Monday, January 2, 2017

Snow Day Survival Guide

They are the two words every child wants to hear in the winter: "SNOW DAY!" But having kids home all day can be a challenge for parents. Here are a few ideas to get you through the day.

First and foremost, get the kids outside! If you don't already have child-sized shovels, they're a great investment. Snow toys like brick builders and snowball makers come in handy as well. One of our favorite things to do is to fill a squirt bottle with water and food coloring, and use that to make snow art. It's a great way for little ones to practice letter formation as well!

We also love to bring the snow inside...to make snow ice cream! The recipe is simple, the results are delicious!


And who says you need to go outside to make a snowman? No offense to Elsa and Anna, but the only ones I wanna build are made out of marshmallows.


Snowflakes are fun to make this time of year- they will take any adult right back to their childhood! For the simplest version, just use a coffee filter (what else are you going to do with that stack, now that you've switched to a Keurig?). If you're ready to get a bit more sophisticated, try a 3-D paper snowflake. They only require paper, tape, and scissors, and older kids can easily complete them. You'll find the instructions here.

Our final snowflake was a fun science experiment- it takes 8-12 hours, but hey- it's a snow day so you've got nothing but time! My oldest loved making these Borax rystal snowflakes, but we also made other cool shapes, including his initial. Instructions are here


I'm a big fan of projects the older kids can do with the younger ones, and homemade playdough and finger paint both fit that bill. With a little supervision at the stove, older kids can mix these up and then the whole crew can create...because you're never too old for arts and crafts! Both of these are made with common pantry ingredients and are non-toxic. 

A snow day is also a great chance to help your fine feathered friends...birds actually have a much harder time finding food when the snow hits, so take the opportunity to make a few easy bird feeders with your kids. You and the birds will reap the benefits all winter. Here are some ideas.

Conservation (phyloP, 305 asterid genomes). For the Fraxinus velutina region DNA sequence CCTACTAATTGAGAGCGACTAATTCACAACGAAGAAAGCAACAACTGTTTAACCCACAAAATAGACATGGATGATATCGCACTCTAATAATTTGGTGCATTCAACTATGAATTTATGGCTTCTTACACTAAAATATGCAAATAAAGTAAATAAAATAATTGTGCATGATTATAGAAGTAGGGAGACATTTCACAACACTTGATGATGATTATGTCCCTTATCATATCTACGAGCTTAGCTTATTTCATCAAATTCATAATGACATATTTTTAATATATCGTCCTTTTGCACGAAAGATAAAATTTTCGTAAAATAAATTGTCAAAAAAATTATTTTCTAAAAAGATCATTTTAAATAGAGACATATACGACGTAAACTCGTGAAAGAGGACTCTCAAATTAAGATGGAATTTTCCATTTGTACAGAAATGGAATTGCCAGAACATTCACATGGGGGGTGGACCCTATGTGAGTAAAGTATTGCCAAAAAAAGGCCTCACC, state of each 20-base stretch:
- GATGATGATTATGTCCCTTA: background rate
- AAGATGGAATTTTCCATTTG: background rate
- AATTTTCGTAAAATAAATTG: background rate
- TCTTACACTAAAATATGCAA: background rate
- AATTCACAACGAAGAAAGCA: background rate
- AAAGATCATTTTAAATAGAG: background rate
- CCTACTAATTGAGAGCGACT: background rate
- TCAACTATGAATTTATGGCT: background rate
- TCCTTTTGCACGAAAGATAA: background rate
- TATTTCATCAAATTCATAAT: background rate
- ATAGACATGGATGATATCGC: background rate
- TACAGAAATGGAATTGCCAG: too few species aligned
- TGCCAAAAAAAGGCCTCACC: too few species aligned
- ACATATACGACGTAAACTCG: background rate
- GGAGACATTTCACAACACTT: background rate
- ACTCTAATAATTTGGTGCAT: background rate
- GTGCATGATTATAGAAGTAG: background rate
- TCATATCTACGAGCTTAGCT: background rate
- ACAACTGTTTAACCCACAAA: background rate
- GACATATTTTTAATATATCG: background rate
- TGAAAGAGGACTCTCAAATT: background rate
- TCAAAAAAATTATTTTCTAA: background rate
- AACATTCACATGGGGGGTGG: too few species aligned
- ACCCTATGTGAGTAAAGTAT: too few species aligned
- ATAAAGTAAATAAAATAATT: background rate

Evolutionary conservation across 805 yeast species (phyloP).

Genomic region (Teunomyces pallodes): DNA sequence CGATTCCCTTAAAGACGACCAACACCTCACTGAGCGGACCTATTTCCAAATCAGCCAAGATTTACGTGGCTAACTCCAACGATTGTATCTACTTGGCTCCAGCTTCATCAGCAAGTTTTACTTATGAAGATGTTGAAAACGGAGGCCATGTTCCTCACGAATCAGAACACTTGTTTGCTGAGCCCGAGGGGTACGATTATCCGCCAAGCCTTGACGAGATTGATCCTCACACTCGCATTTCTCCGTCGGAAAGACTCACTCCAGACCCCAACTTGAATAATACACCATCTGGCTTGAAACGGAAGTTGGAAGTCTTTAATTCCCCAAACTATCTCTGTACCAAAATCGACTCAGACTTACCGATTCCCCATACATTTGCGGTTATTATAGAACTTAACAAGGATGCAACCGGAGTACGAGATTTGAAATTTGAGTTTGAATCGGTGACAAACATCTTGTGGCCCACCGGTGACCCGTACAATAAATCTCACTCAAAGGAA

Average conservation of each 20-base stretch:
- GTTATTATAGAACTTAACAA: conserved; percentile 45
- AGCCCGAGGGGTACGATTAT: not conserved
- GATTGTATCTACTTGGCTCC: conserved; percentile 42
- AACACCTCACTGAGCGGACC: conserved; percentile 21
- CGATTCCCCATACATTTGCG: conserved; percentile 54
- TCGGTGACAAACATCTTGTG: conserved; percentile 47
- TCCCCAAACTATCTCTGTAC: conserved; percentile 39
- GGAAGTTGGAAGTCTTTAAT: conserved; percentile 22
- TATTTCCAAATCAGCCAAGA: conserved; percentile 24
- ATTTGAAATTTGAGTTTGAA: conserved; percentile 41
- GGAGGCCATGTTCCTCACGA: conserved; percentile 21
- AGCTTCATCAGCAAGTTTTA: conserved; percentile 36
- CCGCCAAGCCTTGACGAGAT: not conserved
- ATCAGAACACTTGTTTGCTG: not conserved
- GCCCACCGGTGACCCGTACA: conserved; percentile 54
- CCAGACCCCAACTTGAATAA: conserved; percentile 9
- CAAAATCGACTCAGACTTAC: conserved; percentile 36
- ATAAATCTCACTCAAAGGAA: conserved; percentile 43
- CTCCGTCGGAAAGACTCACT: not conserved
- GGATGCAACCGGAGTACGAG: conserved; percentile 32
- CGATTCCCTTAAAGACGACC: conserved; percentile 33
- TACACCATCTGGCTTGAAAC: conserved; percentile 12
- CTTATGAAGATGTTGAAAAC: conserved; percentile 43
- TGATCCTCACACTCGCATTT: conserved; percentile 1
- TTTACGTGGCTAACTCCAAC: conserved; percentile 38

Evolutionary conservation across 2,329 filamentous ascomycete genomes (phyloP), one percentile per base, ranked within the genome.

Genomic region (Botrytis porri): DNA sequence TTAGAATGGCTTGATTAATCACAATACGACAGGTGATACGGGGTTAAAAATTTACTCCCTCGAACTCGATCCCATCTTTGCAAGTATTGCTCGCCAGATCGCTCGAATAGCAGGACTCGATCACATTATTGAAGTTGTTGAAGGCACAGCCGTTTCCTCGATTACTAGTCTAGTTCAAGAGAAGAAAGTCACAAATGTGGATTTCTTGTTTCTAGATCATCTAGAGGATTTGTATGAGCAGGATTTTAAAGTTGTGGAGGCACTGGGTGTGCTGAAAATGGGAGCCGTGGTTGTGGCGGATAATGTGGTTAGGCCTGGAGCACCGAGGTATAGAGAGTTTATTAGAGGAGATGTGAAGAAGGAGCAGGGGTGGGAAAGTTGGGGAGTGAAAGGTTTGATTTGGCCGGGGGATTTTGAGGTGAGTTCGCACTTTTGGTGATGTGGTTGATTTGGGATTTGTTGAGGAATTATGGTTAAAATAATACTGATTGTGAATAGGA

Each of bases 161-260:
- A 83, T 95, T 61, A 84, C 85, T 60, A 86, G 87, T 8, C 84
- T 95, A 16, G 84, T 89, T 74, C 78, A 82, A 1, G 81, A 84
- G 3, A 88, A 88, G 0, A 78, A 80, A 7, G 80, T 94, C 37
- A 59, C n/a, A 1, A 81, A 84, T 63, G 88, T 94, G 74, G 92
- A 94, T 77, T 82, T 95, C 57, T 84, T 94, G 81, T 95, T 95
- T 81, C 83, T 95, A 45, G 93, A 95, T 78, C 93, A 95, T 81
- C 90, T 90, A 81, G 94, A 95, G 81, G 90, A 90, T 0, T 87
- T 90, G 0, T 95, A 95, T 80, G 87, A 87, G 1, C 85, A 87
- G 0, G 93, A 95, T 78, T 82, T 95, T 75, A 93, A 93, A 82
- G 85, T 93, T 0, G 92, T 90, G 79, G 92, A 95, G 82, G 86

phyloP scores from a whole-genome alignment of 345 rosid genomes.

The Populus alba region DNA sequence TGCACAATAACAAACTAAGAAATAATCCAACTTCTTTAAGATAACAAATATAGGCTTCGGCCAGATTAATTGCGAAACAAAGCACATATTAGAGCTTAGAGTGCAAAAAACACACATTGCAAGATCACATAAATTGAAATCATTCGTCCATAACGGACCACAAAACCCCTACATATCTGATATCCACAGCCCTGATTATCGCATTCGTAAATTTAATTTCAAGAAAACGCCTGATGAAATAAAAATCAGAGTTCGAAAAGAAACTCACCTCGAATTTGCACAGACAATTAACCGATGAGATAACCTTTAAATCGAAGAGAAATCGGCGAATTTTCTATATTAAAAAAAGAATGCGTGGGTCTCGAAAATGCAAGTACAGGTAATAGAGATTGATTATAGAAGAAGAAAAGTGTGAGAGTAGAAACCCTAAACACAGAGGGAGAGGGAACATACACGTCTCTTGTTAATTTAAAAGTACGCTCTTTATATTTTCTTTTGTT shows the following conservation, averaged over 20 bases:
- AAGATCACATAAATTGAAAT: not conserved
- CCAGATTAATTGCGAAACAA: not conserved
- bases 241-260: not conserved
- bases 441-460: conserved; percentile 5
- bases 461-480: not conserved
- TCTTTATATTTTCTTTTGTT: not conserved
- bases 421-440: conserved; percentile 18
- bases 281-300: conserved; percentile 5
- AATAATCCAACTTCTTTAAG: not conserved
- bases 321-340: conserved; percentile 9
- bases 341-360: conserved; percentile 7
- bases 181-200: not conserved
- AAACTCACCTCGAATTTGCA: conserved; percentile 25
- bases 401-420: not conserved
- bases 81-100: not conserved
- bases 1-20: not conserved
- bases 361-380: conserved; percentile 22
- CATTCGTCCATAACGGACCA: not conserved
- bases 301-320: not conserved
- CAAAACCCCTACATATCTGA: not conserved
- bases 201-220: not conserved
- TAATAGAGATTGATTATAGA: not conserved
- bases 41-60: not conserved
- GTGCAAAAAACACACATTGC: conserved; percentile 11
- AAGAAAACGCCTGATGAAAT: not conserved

Another great way to pass the time on a snow day is with some simple games- we keep busy with indoor obstacle races, and the many "Minute to Win It" style games you can find on Pinterest. One of our favorites is this one where the kids have 1 minute to move as many M&Ms as they can from one plate to another using a straw. 


Thanks to WDIV for having us on to share these ideas- happy snow day to all! 


Sunday, January 1, 2017

Finding My Voice: From A Chance Encounter Years Ago To A New Year's Goal

Most broadcasters get their start in small markets- places like Glendive, Montana; or Alpena, Michigan, but my first gig was international.

It was 1994, I had recently graduated from college, and I was stranded in the Australian capital of Canberra. How I got there is a long story that involves first love, first heartbreak, and an overnight bus ride, but I'll save that for another time. Suffice it to say I found myself with several hours to kill in an unfamiliar place.

The sun was barely peeking out of the early morning sky, and in my teary, weary, travel-ragged state, I was hardly in the mood to tour the sights. Still, part of me knew this was quite possibly the only time in my life I'd have the chance to see Canberra, so I'd better pull myself together and take advantage of it. Surely there were national treasures, museums, and galleries that I should visit so that I could broaden my worldview and deepen my understanding of that great nation on the other side of the world.